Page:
Archives for July, 2009

Swine flu: thoughts on social distancing

by revere, cross-posted from Effect Measure I am thinking out loud here. Since that’s never a pretty sight, you might wish to avert your eyes. With that merest of advance warning, the school closure problem has gotten me to think more generally about social distancing. The term itself is a kind of oxymoron. “Social” emphasizes…

by Kas Approximately 100 people from Washington, DC-area universities, local government, and private industry shared an organic experience at the 2009 Policy Greenhouse held this morning at The George Washington University.  The Greenhouse provided a forum for people to present, in five minutes or less, their ideas for innovative, sustainable solutions for local problems.  The…

Pandemics and research funding

by revere, cross-posted from Effect Measure I’ll soon be at the end of my career, funding-wise, although I plan to continue as an active scientist for as long as my neurons will process information in a logical order. I mention this so you won’t take this as special pleading. I’m not going to benefit from…

Several months ago, I attended presentation by Michael Taylor, a former FDA deputy commissioner for policy who’d recently become a professor here at the George Washington University’s School of Public Health. Taylor’s presentation, “Building a Prevention-Oriented Food Safety System: FDA’s Challenge and Opportunity,” explained why it’s so hard to ensure that our nation’s food supply…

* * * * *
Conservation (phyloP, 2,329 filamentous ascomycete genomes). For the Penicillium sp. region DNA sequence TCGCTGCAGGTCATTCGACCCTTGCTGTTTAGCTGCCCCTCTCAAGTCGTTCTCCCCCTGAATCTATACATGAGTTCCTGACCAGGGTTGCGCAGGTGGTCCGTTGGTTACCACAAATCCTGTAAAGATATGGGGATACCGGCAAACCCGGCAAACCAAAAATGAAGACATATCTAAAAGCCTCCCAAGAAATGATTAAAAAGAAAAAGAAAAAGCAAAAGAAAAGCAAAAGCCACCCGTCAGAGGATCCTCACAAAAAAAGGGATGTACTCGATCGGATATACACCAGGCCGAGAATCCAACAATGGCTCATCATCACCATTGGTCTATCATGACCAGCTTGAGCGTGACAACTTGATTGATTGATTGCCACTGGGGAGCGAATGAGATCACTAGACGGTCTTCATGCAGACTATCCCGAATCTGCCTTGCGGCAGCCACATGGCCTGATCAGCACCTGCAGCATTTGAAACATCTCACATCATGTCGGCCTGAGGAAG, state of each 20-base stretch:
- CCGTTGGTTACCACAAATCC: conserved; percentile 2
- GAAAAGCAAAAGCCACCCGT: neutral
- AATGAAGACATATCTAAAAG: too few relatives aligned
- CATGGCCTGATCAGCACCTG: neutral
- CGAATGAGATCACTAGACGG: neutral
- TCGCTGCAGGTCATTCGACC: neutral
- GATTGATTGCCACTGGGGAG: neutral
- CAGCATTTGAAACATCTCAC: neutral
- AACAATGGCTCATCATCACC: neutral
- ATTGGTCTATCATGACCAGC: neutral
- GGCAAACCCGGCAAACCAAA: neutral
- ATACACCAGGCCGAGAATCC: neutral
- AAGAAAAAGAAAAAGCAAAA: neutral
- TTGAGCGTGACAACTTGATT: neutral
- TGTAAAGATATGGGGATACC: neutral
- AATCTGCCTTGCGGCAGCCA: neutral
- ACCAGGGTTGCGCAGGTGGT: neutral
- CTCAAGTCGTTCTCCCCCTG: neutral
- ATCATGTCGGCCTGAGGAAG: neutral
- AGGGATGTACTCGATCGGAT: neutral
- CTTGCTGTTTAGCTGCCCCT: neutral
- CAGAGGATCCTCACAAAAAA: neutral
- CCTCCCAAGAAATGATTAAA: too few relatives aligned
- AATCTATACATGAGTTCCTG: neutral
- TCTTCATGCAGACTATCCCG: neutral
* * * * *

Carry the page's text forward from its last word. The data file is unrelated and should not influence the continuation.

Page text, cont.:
When Nanoparticles Wash Away

Investigative journalist Carole Bass has written extensively about nanotechnology, emphasizing how little we know about the risks associated with the nanoparticles now used in a wide range of consumer products, from sunscreen to stain-resistant clothing. Her latest piece, in the new issue of E Magazine, includes an exploration of what these particles do when they…

MSHA nominee announced

The White House announced today 10 nominations for senior administration positions, including Mr. Joe Main to serve as the Assistant Secretary of Labor for Mine Safety and Health (MSHA).    The biography provided with the announcement notes that he: “… began working in coal mines in 1967 and quickly became an advocate for miners safety as…

Last week, OSHA’s area office in Wilmington issued citations to Valero Energy Corp’s Delaware City oil refinery, including four repeat* and nine serious violations of process safety management rules.  Because Valero boasts that its “process safety program instills safety and reliabiity at every refinery,” how is it that they have been found with REPEAT violations of OSHA’s process safety…

Occupational Health News Roundup

The Washington Post’s Pamela Constable reports on brickmakers in Pakistan, where a worker might toil from 4:30am to sundown, produce 1,200 bricks, and earn $3.50 for the day’s labor. Brickmakers toil near the bottom of Pakistan’s economic and social ladder, forever at the mercy of heat, dirt, human greed and official indifference. By law, they…

Confined Spaces and Failed Rescue Attempts

At a Queens, New York waste transfer station, investigators read the signs of a tragic story: Harel Dahan, 23, descended a ladder into a stinking well that caught runoff water from the recycling yard, and was overcome by hydrogen sulfide fumes. His father, Shlomo Dahan, 49, went down after him but was also overcome by…

Swine flu and Tamiflu resistance

by revere, cross-posted from Effect Measure Currently the only antiviral drugs effective against the swine flu (novel H1N1) virus are the two neuriminidase inhibitors, oseltamivir (trade name Tamiflu) and zanamivir (trade name Relenza). Relenza is in active form at the outset and cannot be absorbed orally. It must be inhaled, leading to asthmatic reactions in…